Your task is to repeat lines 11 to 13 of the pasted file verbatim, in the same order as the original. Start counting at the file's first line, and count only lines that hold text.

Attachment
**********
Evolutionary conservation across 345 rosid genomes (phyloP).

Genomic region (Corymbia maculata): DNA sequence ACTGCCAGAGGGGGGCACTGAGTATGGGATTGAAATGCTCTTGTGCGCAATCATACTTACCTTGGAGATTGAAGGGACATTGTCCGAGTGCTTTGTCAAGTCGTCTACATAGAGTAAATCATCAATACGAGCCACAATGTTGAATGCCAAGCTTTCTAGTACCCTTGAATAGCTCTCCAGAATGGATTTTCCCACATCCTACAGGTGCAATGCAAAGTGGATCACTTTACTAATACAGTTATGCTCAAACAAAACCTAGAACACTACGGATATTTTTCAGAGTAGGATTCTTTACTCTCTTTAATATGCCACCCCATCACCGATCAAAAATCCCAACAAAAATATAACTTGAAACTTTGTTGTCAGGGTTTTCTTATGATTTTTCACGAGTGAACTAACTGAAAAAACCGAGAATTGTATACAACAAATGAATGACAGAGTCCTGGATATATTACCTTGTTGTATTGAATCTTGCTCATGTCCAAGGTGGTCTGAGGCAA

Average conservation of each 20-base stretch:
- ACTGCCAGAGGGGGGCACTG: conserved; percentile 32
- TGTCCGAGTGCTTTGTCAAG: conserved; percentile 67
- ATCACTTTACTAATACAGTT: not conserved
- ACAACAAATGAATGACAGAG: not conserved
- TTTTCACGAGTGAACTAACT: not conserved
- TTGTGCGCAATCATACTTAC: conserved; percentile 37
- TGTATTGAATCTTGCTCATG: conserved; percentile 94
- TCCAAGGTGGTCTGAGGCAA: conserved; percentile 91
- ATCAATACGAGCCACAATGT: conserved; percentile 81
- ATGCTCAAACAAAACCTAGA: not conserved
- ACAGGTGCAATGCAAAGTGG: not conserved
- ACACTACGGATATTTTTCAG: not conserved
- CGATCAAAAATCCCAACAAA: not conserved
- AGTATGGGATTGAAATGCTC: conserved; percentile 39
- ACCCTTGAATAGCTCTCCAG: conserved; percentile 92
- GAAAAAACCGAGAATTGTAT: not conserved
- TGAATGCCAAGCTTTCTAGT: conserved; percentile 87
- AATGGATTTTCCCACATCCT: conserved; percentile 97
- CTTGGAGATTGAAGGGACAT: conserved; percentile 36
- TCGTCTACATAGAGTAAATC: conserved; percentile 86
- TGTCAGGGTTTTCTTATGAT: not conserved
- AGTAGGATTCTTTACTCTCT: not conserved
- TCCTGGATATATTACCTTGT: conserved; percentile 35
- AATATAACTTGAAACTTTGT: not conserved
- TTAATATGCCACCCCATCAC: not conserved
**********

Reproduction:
- TCCAAGGTGGTCTGAGGCAA: conserved; percentile 91
- ATCAATACGAGCCACAATGT: conserved; percentile 81
- ATGCTCAAACAAAACCTAGA: not conserved